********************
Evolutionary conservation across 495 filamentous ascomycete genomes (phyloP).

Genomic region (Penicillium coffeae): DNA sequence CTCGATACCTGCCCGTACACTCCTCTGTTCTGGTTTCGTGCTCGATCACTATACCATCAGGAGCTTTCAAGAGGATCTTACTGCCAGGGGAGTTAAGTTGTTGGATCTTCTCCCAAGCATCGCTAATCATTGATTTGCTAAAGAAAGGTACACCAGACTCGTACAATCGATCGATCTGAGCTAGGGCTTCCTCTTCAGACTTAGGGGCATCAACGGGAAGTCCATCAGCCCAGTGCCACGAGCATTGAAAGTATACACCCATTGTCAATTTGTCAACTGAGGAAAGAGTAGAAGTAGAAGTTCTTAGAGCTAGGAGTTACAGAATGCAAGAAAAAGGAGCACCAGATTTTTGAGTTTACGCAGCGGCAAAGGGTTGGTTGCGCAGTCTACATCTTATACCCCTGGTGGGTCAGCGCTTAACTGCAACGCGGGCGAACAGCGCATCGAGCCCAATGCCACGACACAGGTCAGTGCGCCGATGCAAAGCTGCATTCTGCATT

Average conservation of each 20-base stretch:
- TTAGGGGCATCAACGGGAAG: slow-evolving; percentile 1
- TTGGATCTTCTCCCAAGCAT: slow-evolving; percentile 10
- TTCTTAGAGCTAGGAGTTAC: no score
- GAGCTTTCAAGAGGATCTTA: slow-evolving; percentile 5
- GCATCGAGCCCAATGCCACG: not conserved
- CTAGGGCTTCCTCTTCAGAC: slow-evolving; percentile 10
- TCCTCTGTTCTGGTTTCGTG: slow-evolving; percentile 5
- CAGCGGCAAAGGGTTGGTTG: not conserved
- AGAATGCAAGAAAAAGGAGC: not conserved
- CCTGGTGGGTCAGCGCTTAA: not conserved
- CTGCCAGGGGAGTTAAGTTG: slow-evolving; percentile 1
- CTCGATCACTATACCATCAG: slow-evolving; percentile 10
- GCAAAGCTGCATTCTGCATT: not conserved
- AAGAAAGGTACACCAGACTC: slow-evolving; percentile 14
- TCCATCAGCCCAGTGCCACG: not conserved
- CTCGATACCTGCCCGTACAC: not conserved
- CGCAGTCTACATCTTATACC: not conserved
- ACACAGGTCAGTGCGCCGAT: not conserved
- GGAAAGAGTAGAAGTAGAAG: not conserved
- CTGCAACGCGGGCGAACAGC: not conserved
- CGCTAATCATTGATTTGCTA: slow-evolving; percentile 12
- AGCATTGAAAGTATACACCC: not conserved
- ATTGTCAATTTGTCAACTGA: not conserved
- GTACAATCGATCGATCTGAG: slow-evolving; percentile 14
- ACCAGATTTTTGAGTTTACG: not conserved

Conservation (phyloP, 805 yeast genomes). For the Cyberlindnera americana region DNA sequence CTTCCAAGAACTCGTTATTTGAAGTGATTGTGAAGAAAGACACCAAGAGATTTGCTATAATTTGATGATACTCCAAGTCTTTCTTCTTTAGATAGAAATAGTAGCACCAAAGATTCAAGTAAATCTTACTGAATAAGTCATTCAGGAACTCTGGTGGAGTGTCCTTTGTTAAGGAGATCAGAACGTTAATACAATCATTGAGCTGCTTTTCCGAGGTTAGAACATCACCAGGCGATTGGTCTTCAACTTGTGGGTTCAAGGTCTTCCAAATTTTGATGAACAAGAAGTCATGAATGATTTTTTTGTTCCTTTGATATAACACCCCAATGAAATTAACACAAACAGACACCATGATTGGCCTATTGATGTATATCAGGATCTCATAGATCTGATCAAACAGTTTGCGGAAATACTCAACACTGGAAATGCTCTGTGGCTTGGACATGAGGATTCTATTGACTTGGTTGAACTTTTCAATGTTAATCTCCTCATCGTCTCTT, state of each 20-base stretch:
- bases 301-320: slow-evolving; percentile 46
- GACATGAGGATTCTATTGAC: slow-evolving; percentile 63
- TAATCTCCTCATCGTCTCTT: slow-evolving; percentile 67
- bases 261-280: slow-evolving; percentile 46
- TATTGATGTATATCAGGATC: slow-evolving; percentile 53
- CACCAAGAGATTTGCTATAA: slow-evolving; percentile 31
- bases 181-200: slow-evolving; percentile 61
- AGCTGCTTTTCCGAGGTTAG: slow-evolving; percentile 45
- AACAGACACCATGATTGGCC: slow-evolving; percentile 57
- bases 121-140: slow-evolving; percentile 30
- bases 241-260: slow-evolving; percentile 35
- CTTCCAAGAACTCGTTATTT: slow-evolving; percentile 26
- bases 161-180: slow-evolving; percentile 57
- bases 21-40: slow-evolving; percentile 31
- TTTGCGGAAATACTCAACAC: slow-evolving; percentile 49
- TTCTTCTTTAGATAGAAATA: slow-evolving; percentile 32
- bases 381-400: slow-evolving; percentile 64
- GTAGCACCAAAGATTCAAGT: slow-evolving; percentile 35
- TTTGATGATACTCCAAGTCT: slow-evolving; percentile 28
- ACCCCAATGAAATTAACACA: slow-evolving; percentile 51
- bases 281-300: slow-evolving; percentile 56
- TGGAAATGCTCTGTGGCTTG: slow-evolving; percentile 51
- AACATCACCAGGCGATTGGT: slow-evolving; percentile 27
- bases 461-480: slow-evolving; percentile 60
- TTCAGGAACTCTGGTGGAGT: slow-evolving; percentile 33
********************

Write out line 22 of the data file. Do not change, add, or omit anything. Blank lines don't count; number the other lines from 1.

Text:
- GGAAAGAGTAGAAGTAGAAG: not conserved